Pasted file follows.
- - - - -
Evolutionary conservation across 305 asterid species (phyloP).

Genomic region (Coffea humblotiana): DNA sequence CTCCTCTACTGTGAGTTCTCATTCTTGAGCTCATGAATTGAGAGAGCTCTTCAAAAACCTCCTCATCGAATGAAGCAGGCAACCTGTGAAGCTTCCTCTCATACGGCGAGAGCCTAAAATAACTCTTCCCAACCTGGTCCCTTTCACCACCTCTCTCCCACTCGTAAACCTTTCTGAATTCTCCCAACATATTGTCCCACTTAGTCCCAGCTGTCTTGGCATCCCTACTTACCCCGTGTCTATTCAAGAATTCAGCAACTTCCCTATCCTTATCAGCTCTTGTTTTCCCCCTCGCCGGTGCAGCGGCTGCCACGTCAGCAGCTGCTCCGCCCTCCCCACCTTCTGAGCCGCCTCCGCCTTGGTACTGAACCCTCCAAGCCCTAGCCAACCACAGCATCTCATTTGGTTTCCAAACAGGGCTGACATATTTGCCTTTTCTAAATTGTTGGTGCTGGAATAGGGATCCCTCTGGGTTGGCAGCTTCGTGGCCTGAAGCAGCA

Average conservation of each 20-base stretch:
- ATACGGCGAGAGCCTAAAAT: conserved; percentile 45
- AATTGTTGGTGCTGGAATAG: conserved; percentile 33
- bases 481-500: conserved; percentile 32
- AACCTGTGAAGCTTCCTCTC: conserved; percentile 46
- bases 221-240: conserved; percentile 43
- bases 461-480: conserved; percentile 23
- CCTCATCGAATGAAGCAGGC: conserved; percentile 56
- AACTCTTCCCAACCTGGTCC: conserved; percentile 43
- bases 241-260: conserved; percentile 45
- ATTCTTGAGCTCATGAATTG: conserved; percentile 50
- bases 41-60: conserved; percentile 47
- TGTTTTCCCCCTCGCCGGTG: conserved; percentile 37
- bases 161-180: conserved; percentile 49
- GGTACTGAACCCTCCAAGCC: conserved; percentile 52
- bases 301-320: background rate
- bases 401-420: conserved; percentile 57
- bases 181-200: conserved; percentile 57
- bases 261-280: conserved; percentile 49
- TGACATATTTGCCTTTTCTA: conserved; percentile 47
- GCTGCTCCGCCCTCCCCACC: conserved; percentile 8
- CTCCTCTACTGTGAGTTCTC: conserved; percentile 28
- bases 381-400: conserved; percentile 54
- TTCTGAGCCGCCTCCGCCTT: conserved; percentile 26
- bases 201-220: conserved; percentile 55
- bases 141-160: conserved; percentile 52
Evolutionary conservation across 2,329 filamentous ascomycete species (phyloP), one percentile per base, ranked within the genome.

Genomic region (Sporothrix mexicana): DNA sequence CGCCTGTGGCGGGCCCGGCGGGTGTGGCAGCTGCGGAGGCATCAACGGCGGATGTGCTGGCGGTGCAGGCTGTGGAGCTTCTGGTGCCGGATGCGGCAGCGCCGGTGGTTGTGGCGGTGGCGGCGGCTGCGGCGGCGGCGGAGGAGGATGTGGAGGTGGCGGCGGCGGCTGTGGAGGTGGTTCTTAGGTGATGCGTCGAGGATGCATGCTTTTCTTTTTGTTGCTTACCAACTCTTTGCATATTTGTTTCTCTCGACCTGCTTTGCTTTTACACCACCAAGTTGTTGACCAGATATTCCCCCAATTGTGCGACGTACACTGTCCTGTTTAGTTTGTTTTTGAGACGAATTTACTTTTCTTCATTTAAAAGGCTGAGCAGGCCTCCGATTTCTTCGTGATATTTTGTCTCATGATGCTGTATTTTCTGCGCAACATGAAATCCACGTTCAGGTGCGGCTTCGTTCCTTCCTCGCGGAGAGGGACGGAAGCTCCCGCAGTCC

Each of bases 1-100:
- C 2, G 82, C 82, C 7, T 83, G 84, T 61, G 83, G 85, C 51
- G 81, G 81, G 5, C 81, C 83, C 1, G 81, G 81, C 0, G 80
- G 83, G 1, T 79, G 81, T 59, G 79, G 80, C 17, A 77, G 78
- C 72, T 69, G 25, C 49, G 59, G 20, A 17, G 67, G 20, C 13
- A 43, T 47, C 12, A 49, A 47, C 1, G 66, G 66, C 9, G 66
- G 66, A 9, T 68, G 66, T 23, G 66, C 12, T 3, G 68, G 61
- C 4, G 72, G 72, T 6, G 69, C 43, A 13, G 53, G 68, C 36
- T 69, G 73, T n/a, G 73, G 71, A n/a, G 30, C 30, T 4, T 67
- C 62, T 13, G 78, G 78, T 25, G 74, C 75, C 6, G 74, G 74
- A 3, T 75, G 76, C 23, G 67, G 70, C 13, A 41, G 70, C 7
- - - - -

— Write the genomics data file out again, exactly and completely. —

Evolutionary conservation across 305 asterid species (phyloP).

Genomic region (Coffea humblotiana): DNA sequence CTCCTCTACTGTGAGTTCTCATTCTTGAGCTCATGAATTGAGAGAGCTCTTCAAAAACCTCCTCATCGAATGAAGCAGGCAACCTGTGAAGCTTCCTCTCATACGGCGAGAGCCTAAAATAACTCTTCCCAACCTGGTCCCTTTCACCACCTCTCTCCCACTCGTAAACCTTTCTGAATTCTCCCAACATATTGTCCCACTTAGTCCCAGCTGTCTTGGCATCCCTACTTACCCCGTGTCTATTCAAGAATTCAGCAACTTCCCTATCCTTATCAGCTCTTGTTTTCCCCCTCGCCGGTGCAGCGGCTGCCACGTCAGCAGCTGCTCCGCCCTCCCCACCTTCTGAGCCGCCTCCGCCTTGGTACTGAACCCTCCAAGCCCTAGCCAACCACAGCATCTCATTTGGTTTCCAAACAGGGCTGACATATTTGCCTTTTCTAAATTGTTGGTGCTGGAATAGGGATCCCTCTGGGTTGGCAGCTTCGTGGCCTGAAGCAGCA

Average conservation of each 20-base stretch:
- ATACGGCGAGAGCCTAAAAT: conserved; percentile 45
- AATTGTTGGTGCTGGAATAG: conserved; percentile 33
- bases 481-500: conserved; percentile 32
- AACCTGTGAAGCTTCCTCTC: conserved; percentile 46
- bases 221-240: conserved; percentile 43
- bases 461-480: conserved; percentile 23
- CCTCATCGAATGAAGCAGGC: conserved; percentile 56
- AACTCTTCCCAACCTGGTCC: conserved; percentile 43
- bases 241-260: conserved; percentile 45
- ATTCTTGAGCTCATGAATTG: conserved; percentile 50
- bases 41-60: conserved; percentile 47
- TGTTTTCCCCCTCGCCGGTG: conserved; percentile 37
- bases 161-180: conserved; percentile 49
- GGTACTGAACCCTCCAAGCC: conserved; percentile 52
- bases 301-320: background rate
- bases 401-420: conserved; percentile 57
- bases 181-200: conserved; percentile 57
- bases 261-280: conserved; percentile 49
- TGACATATTTGCCTTTTCTA: conserved; percentile 47
- GCTGCTCCGCCCTCCCCACC: conserved; percentile 8
- CTCCTCTACTGTGAGTTCTC: conserved; percentile 28
- bases 381-400: conserved; percentile 54
- TTCTGAGCCGCCTCCGCCTT: conserved; percentile 26
- bases 201-220: conserved; percentile 55
- bases 141-160: conserved; percentile 52
Evolutionary conservation across 2,329 filamentous ascomycete species (phyloP), one percentile per base, ranked within the genome.

Genomic region (Sporothrix mexicana): DNA sequence CGCCTGTGGCGGGCCCGGCGGGTGTGGCAGCTGCGGAGGCATCAACGGCGGATGTGCTGGCGGTGCAGGCTGTGGAGCTTCTGGTGCCGGATGCGGCAGCGCCGGTGGTTGTGGCGGTGGCGGCGGCTGCGGCGGCGGCGGAGGAGGATGTGGAGGTGGCGGCGGCGGCTGTGGAGGTGGTTCTTAGGTGATGCGTCGAGGATGCATGCTTTTCTTTTTGTTGCTTACCAACTCTTTGCATATTTGTTTCTCTCGACCTGCTTTGCTTTTACACCACCAAGTTGTTGACCAGATATTCCCCCAATTGTGCGACGTACACTGTCCTGTTTAGTTTGTTTTTGAGACGAATTTACTTTTCTTCATTTAAAAGGCTGAGCAGGCCTCCGATTTCTTCGTGATATTTTGTCTCATGATGCTGTATTTTCTGCGCAACATGAAATCCACGTTCAGGTGCGGCTTCGTTCCTTCCTCGCGGAGAGGGACGGAAGCTCCCGCAGTCC

Each of bases 1-100:
- C 2, G 82, C 82, C 7, T 83, G 84, T 61, G 83, G 85, C 51
- G 81, G 81, G 5, C 81, C 83, C 1, G 81, G 81, C 0, G 80
- G 83, G 1, T 79, G 81, T 59, G 79, G 80, C 17, A 77, G 78
- C 72, T 69, G 25, C 49, G 59, G 20, A 17, G 67, G 20, C 13
- A 43, T 47, C 12, A 49, A 47, C 1, G 66, G 66, C 9, G 66
- G 66, A 9, T 68, G 66, T 23, G 66, C 12, T 3, G 68, G 61
- C 4, G 72, G 72, T 6, G 69, C 43, A 13, G 53, G 68, C 36
- T 69, G 73, T n/a, G 73, G 71, A n/a, G 30, C 30, T 4, T 67
- C 62, T 13, G 78, G 78, T 25, G 74, C 75, C 6, G 74, G 74
- A 3, T 75, G 76, C 23, G 67, G 70, C 13, A 41, G 70, C 7